Re[Haskell-cafe] commending "Design concepts in programming languages"

j.waldmann waldmann at
Thu May 7 04:23:41 EDT 2009

jkff wrote:
> To all those people who are in any sense interested in PL theory I'd
> like to recommend the book "Design concepts in programming languages"
> [...]

I ordered the book because of your description, and I agree completely. 
Besides the core points you already mentioned, 
it's also interesting to note what the book does not do 
(on purpose, for clearer exposition)

* concepts are defined mathematically, and for each, a "mini" language is
that contains the concept (and not much else). and, there's lots of
(relating to these languages). - the book is *not* a review of how the
design concepts 
are realized in different "real" programming languages. (There's other books
that do this.)

* the book avoids discussions on concrete syntax and parsing theory.
Of the > 1200 pages, about 26 are on syntax, and it's just S-expressions.
Again, very reasonable choice.

* what they call "Pragmatics" contains a nice 100 pages on code generation
that could be used in a compiler construction course. The approach is
source, intermediate, and target languages are actually different subsets of
one common language. The advantage is that you can discuss many small-step
transformations, and still need only one semantics definition 
(and for implementation exercises, you could use one and the same
interpreter for each).

nit-pickingly, though:

* Section 17.6.1 (in the "Compilation" part) tries to explain why the
intermediate language
is not explicitly typed. Using phrases like "explicit type information is
often larger
than the code it describes", "specifying each compiler stage becomes more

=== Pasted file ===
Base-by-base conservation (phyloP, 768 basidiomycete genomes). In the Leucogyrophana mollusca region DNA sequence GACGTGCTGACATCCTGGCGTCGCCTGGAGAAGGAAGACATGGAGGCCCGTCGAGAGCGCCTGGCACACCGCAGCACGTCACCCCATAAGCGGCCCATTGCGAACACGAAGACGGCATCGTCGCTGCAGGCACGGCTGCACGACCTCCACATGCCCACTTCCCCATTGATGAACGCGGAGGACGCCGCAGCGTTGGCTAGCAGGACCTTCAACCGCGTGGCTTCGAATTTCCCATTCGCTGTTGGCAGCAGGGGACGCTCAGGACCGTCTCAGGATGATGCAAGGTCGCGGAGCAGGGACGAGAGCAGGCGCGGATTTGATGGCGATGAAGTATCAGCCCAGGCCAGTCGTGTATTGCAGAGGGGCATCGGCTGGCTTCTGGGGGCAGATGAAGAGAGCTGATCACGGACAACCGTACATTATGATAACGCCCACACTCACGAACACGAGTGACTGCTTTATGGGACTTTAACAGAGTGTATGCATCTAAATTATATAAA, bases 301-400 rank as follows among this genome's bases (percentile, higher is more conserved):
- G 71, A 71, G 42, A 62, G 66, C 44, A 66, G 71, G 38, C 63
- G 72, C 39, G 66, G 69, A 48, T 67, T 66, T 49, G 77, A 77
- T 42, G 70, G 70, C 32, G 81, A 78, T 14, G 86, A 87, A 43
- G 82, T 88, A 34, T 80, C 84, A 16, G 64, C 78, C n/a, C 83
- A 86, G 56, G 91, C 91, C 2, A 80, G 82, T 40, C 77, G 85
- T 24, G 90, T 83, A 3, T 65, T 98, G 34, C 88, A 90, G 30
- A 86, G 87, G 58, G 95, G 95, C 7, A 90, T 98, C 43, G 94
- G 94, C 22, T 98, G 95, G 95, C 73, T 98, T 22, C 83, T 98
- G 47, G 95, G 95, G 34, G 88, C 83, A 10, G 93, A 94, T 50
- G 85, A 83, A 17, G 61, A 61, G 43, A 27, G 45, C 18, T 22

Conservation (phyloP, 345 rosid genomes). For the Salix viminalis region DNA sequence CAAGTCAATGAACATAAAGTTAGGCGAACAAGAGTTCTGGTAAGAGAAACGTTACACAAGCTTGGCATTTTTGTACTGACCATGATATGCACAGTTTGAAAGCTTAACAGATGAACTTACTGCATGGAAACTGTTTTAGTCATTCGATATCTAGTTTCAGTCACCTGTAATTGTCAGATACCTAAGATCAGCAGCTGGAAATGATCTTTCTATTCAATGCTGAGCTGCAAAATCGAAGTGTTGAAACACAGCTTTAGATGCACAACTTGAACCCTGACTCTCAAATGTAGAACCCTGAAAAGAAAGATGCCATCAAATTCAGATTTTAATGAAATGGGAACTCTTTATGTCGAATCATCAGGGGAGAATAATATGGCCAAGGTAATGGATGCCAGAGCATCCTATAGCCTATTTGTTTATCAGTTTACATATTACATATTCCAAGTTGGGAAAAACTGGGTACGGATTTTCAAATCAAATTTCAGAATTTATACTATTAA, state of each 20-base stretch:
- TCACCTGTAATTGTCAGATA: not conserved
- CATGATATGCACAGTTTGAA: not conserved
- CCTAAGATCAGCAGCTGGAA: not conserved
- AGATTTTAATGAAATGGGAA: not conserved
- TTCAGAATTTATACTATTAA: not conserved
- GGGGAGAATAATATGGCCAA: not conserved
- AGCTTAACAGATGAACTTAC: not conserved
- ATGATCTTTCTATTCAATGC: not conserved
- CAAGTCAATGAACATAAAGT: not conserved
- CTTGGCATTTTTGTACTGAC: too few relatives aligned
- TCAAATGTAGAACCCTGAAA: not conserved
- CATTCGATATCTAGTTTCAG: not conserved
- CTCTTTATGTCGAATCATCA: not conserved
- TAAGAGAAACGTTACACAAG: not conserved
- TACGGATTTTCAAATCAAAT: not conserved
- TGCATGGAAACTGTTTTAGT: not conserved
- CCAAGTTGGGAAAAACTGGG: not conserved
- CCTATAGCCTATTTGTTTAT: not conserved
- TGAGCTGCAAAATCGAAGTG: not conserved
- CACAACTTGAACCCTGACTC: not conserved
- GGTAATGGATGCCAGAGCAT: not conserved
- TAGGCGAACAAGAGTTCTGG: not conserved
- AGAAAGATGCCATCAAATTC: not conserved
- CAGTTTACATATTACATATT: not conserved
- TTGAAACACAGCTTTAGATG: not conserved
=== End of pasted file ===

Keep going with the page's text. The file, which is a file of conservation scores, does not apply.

complicated" etc.
Well, this sounds like the typical "practicioner's complaint" that type
systems may be nice,
but only get in the way if you're doing real work.

* in the Appendix on notation,  he defines composition of functions 
the "wrong way around" (i.e., the Haskell way, (f.g)(x) = f(g(x)).
This is of course very awkward, especially considering that functions are
and an element of a relation is a directed edge, and there's a very obvious
of how edges are composed to give a path.
Well, the book's "solution" is to avoid to define composition of relations! 
(p. 1155, they only define the n-fold composition of a relation with itself,
and there the problem does not show.) 

PS: I was shocked to find recently that Bourbaki (!) also defines functional
composition "wrongly"
(at least in the English edition of Elements of Math./Theory of Sets,
but at least they are consistent and define composition of relations
("graphs") accordingly. 
They are very honest about this, e.g. "Let G1, G2, G3 be graphs.
Then (G3 * G2) * G1 = G3 * (G2 * G1)."  (note the order of the variables)

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